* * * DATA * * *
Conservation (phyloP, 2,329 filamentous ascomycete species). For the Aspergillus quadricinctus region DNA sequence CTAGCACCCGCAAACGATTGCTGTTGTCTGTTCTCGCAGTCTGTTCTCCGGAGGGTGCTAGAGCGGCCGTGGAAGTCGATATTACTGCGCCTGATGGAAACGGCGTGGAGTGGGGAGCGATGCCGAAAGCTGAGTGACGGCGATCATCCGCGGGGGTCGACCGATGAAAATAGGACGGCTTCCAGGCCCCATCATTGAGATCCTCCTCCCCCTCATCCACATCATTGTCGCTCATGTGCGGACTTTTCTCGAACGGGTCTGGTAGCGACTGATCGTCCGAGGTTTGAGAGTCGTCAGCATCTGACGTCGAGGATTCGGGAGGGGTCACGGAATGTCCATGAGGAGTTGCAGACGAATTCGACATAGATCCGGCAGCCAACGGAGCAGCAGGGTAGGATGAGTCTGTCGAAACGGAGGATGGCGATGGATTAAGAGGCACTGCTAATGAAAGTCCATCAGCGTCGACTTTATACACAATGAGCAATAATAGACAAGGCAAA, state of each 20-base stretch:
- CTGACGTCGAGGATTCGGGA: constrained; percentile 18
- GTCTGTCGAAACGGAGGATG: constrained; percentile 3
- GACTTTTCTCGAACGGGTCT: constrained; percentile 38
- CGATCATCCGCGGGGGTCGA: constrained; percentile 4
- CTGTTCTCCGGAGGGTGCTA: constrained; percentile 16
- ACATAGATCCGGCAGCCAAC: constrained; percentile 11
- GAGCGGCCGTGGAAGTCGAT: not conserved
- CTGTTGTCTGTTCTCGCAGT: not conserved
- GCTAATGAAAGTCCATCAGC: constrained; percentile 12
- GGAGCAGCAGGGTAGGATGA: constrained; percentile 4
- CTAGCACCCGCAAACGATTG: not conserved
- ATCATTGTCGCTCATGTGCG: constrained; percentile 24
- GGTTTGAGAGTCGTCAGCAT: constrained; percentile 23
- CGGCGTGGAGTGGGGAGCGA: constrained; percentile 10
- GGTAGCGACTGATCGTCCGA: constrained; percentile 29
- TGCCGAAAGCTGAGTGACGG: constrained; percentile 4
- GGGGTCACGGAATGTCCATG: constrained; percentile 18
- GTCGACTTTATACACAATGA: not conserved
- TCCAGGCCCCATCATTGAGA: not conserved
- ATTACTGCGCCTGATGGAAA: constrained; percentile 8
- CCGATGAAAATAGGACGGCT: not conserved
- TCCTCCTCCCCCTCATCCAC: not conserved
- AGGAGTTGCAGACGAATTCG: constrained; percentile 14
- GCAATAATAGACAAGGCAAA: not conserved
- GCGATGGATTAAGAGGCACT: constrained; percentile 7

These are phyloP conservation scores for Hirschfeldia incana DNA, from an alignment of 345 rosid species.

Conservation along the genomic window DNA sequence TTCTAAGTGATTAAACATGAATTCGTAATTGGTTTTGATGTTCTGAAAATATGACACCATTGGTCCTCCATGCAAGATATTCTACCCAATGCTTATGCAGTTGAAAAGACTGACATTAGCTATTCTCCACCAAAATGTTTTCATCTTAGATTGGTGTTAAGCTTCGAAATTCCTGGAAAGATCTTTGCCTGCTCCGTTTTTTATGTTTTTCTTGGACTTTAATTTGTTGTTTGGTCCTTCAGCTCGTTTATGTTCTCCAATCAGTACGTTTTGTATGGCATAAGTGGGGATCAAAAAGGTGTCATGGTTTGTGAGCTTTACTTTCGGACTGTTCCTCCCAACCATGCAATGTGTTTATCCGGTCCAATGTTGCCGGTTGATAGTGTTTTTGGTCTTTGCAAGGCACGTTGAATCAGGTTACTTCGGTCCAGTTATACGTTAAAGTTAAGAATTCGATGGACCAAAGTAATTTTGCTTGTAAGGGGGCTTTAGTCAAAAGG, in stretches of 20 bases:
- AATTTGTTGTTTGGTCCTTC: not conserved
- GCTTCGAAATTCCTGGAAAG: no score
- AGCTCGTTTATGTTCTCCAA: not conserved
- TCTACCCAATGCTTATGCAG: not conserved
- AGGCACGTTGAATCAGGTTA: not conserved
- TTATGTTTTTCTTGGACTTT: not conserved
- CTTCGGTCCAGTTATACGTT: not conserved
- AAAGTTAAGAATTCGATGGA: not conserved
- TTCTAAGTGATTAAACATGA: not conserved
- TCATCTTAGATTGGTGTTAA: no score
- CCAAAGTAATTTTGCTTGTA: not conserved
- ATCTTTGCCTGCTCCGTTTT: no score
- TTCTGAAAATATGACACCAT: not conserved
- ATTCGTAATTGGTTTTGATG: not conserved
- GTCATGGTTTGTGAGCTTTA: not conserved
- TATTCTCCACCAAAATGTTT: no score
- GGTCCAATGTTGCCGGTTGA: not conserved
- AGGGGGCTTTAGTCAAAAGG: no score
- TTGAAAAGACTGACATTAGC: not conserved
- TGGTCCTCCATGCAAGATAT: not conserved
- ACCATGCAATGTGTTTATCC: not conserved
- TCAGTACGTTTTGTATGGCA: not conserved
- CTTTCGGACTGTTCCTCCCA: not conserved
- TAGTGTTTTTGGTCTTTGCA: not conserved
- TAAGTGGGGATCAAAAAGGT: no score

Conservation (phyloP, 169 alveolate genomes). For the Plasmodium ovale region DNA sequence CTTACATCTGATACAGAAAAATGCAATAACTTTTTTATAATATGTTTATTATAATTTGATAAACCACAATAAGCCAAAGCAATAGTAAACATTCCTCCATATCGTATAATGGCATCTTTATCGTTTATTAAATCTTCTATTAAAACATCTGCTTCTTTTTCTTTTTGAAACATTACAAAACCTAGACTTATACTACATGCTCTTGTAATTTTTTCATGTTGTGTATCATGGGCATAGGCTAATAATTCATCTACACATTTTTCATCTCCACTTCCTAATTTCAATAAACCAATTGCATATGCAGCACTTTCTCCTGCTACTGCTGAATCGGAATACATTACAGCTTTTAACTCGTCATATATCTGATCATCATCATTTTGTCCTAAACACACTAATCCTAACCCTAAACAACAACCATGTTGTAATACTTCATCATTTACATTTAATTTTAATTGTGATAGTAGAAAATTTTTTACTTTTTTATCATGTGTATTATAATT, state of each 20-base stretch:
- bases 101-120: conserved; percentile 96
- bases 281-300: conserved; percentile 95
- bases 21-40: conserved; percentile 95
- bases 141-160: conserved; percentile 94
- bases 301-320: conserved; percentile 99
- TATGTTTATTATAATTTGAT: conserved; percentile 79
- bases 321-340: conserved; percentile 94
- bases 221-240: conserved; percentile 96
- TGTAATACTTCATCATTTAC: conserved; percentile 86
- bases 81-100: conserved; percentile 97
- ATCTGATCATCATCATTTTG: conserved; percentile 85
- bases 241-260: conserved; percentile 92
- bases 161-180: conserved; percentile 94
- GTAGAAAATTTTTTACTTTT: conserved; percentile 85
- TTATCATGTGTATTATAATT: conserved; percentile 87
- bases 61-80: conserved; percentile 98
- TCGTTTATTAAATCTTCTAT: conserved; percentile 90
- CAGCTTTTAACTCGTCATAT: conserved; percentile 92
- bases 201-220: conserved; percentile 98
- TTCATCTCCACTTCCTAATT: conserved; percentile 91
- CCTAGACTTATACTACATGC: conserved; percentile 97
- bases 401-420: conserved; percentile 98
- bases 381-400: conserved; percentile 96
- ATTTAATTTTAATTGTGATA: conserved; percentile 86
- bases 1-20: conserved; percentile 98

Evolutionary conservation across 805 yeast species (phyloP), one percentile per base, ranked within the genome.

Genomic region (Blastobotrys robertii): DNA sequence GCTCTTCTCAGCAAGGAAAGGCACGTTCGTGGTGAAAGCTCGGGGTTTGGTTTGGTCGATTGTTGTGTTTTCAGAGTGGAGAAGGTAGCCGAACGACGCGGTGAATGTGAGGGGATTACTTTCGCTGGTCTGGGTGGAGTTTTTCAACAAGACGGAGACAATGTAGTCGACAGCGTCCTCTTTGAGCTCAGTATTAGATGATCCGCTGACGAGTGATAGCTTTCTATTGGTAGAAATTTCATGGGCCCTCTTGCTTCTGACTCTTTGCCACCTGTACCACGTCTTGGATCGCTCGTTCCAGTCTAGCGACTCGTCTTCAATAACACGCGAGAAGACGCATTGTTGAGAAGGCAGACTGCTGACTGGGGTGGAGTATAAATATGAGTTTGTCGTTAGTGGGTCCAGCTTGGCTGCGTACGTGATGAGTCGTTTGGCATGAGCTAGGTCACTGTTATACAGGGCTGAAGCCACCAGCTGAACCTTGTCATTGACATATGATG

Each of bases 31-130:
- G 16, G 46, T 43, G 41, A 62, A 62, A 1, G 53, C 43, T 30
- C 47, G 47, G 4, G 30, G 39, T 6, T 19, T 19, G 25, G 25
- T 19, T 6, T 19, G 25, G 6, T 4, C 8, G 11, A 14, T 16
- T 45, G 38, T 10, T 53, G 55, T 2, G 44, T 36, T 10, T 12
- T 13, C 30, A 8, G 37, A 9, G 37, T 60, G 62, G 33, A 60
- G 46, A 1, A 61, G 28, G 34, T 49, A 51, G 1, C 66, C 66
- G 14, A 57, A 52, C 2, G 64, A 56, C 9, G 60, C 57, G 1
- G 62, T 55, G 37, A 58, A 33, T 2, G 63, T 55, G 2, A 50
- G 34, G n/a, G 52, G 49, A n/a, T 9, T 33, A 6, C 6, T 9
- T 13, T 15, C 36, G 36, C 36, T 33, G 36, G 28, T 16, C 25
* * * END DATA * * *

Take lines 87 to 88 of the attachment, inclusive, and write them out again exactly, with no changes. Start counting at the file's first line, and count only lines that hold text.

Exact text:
- T 13, C 30, A 8, G 37, A 9, G 37, T 60, G 62, G 33, A 60
- G 46, A 1, A 61, G 28, G 34, T 49, A 51, G 1, C 66, C 66